Mexico City's Metropolitan Cathedral—a great place to start your exploration of the capital's astonishing array of tourist attractions. Photography by Brett Walther.I'm the first to admit, Mexico City has never been at the top of my bucket list. For me, Mexico's always been about sun-drenched Mayan Riviera debauchery: lazy days on the beach, and late nights at, well... The beach. Frankly, it couldn't be any further removed from the mad pace (and pollution) of the country's crowded capital. Which is why I was totally shocked to fall in love the minute my plane sliced through the city's infamous dome of greasy brown smog. Yes, the air quality leaves a lot to be desired, but for a history buff like me, Mexico City (or the "DF" as it's more commonly known—short for "Distrito Federal" or Federal District) delivers two destinations for the price of one. In the span of one block—specifically, the city centre known as the Zocalo—you can explore exquisite examples of colonial Spanish architecture, butted right up against (and sometimes right on top of) haunting ruins of the country's Prehispanic Aztec culture. That colonial Spanish architecture is best represented by the Zocalo's Metropolitan Cathedral, which is a fantastic first stop on your Mexico City adventure.
The main facade of the cathedral was completed in 1672—about 150 years after the Spanish had destroyed the massive Aztec temple that sat in its backyard. Although very little of that original 17th century architecture remains visible, little peekaboo windows installed in the sidewalks surrounding the cathedral offer glimpses of the original Spanish church, which is quite literally sinking under the weight of the cathedral itself. Photography by Brett Walther.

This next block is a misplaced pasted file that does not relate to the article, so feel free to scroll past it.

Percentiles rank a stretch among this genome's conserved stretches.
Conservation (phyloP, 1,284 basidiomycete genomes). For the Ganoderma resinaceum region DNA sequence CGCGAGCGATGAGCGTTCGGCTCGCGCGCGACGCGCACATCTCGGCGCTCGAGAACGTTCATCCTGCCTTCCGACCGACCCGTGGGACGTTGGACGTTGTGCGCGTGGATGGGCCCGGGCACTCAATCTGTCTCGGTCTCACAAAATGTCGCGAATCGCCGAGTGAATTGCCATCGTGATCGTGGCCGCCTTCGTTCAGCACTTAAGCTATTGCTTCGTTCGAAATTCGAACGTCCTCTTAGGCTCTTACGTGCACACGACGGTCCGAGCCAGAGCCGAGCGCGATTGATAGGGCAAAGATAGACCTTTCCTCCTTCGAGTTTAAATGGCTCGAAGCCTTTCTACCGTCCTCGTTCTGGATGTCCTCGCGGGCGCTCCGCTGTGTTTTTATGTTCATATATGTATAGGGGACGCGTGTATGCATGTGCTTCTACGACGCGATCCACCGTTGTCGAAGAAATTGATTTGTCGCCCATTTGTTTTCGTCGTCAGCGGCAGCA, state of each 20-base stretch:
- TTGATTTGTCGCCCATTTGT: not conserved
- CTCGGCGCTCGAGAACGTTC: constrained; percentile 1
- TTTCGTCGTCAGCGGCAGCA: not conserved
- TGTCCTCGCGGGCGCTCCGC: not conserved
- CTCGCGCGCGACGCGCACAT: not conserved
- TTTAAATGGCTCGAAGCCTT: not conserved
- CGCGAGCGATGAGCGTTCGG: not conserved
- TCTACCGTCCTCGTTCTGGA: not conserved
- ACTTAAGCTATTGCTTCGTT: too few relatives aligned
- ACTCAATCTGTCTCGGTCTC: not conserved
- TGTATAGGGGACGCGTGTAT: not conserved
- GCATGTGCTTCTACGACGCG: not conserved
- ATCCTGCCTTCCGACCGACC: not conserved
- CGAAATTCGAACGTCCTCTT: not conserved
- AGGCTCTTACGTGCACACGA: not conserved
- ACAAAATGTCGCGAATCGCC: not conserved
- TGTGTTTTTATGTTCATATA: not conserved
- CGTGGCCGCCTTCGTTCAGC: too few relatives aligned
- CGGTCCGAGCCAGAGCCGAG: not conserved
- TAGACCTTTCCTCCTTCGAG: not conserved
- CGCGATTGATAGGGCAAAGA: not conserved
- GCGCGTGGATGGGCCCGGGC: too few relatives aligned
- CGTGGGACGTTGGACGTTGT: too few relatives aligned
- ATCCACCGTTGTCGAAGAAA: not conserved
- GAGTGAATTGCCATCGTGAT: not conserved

Impressive Baroque reliefwork on the facade of the cathedral's Tabernacle. Photography by Brett Walther.
The cathedral's interior offers welcome respite from the DF's often oppressive heat and humidity. This elaborately decorated gold-gilt "Altar of the Kings" is hung with 26 separate murals, each depicting a different member of Spanish Catholic royalty. Photography by Brett Walther.
The cavernous interior is surprisingly bright, thanks to the soaring cupolas that allow natural light to stream in. Photography by Brett Walther.
This impressive pulpit is crafted from onyx. Photography by Brett Walther.
The cathedral's monolithic pipe organ is the second largest in North America. Unfortunately, my Toccata & Fugue is a bit rusty, otherwise I might have given it a spin. Photography by Brett Walther.